Cambridge University Press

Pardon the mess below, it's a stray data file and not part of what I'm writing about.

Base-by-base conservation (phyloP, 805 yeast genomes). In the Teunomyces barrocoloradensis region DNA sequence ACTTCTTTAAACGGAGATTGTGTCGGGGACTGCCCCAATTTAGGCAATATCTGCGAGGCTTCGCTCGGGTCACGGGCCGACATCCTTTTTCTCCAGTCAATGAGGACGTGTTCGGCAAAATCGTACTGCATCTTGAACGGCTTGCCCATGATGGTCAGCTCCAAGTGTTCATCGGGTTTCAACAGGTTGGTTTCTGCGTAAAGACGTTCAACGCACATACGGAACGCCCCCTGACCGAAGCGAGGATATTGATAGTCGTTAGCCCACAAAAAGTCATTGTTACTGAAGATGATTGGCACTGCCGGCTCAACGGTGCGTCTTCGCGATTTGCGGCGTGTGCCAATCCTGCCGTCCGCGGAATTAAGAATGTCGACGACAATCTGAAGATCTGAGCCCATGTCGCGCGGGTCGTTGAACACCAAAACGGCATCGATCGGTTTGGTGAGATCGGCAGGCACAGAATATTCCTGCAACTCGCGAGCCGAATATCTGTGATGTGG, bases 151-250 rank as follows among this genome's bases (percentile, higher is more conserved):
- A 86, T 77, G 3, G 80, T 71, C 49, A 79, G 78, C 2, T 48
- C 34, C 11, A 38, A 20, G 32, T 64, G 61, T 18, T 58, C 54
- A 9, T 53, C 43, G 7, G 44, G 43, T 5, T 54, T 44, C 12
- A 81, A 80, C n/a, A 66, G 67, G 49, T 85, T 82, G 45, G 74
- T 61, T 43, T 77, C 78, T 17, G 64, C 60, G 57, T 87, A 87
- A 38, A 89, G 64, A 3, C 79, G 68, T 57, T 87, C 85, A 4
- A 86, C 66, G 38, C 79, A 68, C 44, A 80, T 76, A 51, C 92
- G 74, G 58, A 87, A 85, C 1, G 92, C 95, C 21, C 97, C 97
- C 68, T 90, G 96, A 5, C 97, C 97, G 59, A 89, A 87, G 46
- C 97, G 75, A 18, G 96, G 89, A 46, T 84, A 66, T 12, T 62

At the end of the twentieth century, academics and policymakers welcomed a trend toward fiscal and political decentralization as part of a potential solution for slow economic growth and poor performance by insulated, unaccountable governments. For the last two decades, researchers have been trying to answer a series of vexing questions about the political economy of multi-layered governance. Much of the best recent research on decentralization has come from close collaborations between university researchers and international aid institutions. As the volume and quality of this collaborative research have increased in recent decades, the time has come to review the lessons from this literature and apply them to debates about future programming. In this volume, the contributors place this research in the broader history of engagement between aid institutions and academics, particularly in the area of decentralized governance, and outline the challenges and opportunities to link evidence and policy action.